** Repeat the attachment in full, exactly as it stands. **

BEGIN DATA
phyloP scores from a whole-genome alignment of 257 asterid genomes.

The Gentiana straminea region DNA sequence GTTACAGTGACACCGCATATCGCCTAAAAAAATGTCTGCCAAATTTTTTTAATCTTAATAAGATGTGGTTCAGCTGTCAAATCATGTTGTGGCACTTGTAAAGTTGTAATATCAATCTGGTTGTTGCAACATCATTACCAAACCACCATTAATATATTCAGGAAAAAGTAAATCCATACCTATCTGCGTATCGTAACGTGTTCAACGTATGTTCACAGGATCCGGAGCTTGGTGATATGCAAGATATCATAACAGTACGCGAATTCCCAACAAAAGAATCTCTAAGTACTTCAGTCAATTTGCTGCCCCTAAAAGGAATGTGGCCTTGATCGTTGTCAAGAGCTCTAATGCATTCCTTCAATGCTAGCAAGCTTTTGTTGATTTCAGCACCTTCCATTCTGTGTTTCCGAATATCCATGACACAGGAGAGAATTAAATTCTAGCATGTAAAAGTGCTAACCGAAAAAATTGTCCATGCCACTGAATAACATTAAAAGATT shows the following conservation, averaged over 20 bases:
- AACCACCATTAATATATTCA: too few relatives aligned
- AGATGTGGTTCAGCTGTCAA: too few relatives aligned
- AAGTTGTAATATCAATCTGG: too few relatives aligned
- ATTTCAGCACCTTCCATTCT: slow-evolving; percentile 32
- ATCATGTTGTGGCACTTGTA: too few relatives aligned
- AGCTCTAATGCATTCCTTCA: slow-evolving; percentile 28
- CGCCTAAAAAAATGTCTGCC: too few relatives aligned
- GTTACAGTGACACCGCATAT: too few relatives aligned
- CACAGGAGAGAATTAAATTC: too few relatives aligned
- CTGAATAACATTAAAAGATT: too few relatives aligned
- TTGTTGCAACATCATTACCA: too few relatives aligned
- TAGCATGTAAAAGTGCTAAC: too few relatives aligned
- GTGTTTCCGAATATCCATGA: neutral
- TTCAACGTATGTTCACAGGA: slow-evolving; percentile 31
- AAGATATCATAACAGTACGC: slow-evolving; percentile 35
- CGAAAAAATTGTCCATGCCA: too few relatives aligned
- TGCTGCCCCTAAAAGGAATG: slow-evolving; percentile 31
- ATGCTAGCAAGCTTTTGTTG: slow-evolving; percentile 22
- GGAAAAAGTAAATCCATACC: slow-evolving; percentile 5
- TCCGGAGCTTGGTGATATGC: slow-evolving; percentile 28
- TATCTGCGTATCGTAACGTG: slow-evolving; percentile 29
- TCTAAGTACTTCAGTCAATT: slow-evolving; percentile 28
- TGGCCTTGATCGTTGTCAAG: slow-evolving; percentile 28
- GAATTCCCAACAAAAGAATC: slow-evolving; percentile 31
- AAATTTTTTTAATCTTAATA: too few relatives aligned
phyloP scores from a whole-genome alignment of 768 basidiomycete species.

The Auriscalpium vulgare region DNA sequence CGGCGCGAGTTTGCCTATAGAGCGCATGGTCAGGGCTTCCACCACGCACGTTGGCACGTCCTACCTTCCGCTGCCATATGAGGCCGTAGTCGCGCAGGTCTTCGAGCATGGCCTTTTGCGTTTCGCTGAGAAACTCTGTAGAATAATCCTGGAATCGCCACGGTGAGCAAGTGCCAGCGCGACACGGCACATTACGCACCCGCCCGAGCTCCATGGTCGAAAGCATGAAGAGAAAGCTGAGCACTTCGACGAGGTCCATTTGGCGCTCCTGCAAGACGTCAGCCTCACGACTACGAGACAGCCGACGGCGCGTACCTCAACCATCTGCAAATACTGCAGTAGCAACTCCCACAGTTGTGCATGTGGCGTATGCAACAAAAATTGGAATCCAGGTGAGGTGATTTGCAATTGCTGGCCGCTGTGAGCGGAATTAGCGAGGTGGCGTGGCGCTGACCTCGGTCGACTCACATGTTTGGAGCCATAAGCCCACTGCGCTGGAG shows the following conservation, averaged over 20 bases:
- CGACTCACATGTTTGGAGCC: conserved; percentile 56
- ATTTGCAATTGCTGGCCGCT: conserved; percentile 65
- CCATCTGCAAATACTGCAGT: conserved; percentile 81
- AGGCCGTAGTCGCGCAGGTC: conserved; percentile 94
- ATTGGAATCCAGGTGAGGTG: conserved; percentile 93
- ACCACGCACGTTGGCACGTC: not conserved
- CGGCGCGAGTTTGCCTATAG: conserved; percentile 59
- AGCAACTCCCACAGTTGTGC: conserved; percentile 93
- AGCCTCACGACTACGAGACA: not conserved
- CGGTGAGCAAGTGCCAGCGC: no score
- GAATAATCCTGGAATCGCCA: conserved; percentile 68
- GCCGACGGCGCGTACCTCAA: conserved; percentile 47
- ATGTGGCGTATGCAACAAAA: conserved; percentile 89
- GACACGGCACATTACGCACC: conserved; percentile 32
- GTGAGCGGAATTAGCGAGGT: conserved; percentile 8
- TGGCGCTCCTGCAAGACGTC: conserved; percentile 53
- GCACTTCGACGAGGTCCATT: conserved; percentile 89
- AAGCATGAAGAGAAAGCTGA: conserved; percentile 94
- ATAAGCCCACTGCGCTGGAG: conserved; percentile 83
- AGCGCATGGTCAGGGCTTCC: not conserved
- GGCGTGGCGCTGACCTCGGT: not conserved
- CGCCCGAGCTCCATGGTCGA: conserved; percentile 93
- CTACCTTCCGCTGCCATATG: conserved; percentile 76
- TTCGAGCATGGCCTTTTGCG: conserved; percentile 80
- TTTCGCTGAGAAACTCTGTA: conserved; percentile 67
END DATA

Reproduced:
phyloP scores from a whole-genome alignment of 257 asterid genomes.

The Gentiana straminea region DNA sequence GTTACAGTGACACCGCATATCGCCTAAAAAAATGTCTGCCAAATTTTTTTAATCTTAATAAGATGTGGTTCAGCTGTCAAATCATGTTGTGGCACTTGTAAAGTTGTAATATCAATCTGGTTGTTGCAACATCATTACCAAACCACCATTAATATATTCAGGAAAAAGTAAATCCATACCTATCTGCGTATCGTAACGTGTTCAACGTATGTTCACAGGATCCGGAGCTTGGTGATATGCAAGATATCATAACAGTACGCGAATTCCCAACAAAAGAATCTCTAAGTACTTCAGTCAATTTGCTGCCCCTAAAAGGAATGTGGCCTTGATCGTTGTCAAGAGCTCTAATGCATTCCTTCAATGCTAGCAAGCTTTTGTTGATTTCAGCACCTTCCATTCTGTGTTTCCGAATATCCATGACACAGGAGAGAATTAAATTCTAGCATGTAAAAGTGCTAACCGAAAAAATTGTCCATGCCACTGAATAACATTAAAAGATT shows the following conservation, averaged over 20 bases:
- AACCACCATTAATATATTCA: too few relatives aligned
- AGATGTGGTTCAGCTGTCAA: too few relatives aligned
- AAGTTGTAATATCAATCTGG: too few relatives aligned
- ATTTCAGCACCTTCCATTCT: slow-evolving; percentile 32
- ATCATGTTGTGGCACTTGTA: too few relatives aligned
- AGCTCTAATGCATTCCTTCA: slow-evolving; percentile 28
- CGCCTAAAAAAATGTCTGCC: too few relatives aligned
- GTTACAGTGACACCGCATAT: too few relatives aligned
- CACAGGAGAGAATTAAATTC: too few relatives aligned
- CTGAATAACATTAAAAGATT: too few relatives aligned
- TTGTTGCAACATCATTACCA: too few relatives aligned
- TAGCATGTAAAAGTGCTAAC: too few relatives aligned
- GTGTTTCCGAATATCCATGA: neutral
- TTCAACGTATGTTCACAGGA: slow-evolving; percentile 31
- AAGATATCATAACAGTACGC: slow-evolving; percentile 35
- CGAAAAAATTGTCCATGCCA: too few relatives aligned
- TGCTGCCCCTAAAAGGAATG: slow-evolving; percentile 31
- ATGCTAGCAAGCTTTTGTTG: slow-evolving; percentile 22
- GGAAAAAGTAAATCCATACC: slow-evolving; percentile 5
- TCCGGAGCTTGGTGATATGC: slow-evolving; percentile 28
- TATCTGCGTATCGTAACGTG: slow-evolving; percentile 29
- TCTAAGTACTTCAGTCAATT: slow-evolving; percentile 28
- TGGCCTTGATCGTTGTCAAG: slow-evolving; percentile 28
- GAATTCCCAACAAAAGAATC: slow-evolving; percentile 31
- AAATTTTTTTAATCTTAATA: too few relatives aligned
phyloP scores from a whole-genome alignment of 768 basidiomycete species.

The Auriscalpium vulgare region DNA sequence CGGCGCGAGTTTGCCTATAGAGCGCATGGTCAGGGCTTCCACCACGCACGTTGGCACGTCCTACCTTCCGCTGCCATATGAGGCCGTAGTCGCGCAGGTCTTCGAGCATGGCCTTTTGCGTTTCGCTGAGAAACTCTGTAGAATAATCCTGGAATCGCCACGGTGAGCAAGTGCCAGCGCGACACGGCACATTACGCACCCGCCCGAGCTCCATGGTCGAAAGCATGAAGAGAAAGCTGAGCACTTCGACGAGGTCCATTTGGCGCTCCTGCAAGACGTCAGCCTCACGACTACGAGACAGCCGACGGCGCGTACCTCAACCATCTGCAAATACTGCAGTAGCAACTCCCACAGTTGTGCATGTGGCGTATGCAACAAAAATTGGAATCCAGGTGAGGTGATTTGCAATTGCTGGCCGCTGTGAGCGGAATTAGCGAGGTGGCGTGGCGCTGACCTCGGTCGACTCACATGTTTGGAGCCATAAGCCCACTGCGCTGGAG shows the following conservation, averaged over 20 bases:
- CGACTCACATGTTTGGAGCC: conserved; percentile 56
- ATTTGCAATTGCTGGCCGCT: conserved; percentile 65
- CCATCTGCAAATACTGCAGT: conserved; percentile 81
- AGGCCGTAGTCGCGCAGGTC: conserved; percentile 94
- ATTGGAATCCAGGTGAGGTG: conserved; percentile 93
- ACCACGCACGTTGGCACGTC: not conserved
- CGGCGCGAGTTTGCCTATAG: conserved; percentile 59
- AGCAACTCCCACAGTTGTGC: conserved; percentile 93
- AGCCTCACGACTACGAGACA: not conserved
- CGGTGAGCAAGTGCCAGCGC: no score
- GAATAATCCTGGAATCGCCA: conserved; percentile 68
- GCCGACGGCGCGTACCTCAA: conserved; percentile 47
- ATGTGGCGTATGCAACAAAA: conserved; percentile 89
- GACACGGCACATTACGCACC: conserved; percentile 32
- GTGAGCGGAATTAGCGAGGT: conserved; percentile 8
- TGGCGCTCCTGCAAGACGTC: conserved; percentile 53
- GCACTTCGACGAGGTCCATT: conserved; percentile 89
- AAGCATGAAGAGAAAGCTGA: conserved; percentile 94
- ATAAGCCCACTGCGCTGGAG: conserved; percentile 83
- AGCGCATGGTCAGGGCTTCC: not conserved
- GGCGTGGCGCTGACCTCGGT: not conserved
- CGCCCGAGCTCCATGGTCGA: conserved; percentile 93
- CTACCTTCCGCTGCCATATG: conserved; percentile 76
- TTCGAGCATGGCCTTTTGCG: conserved; percentile 80
- TTTCGCTGAGAAACTCTGTA: conserved; percentile 67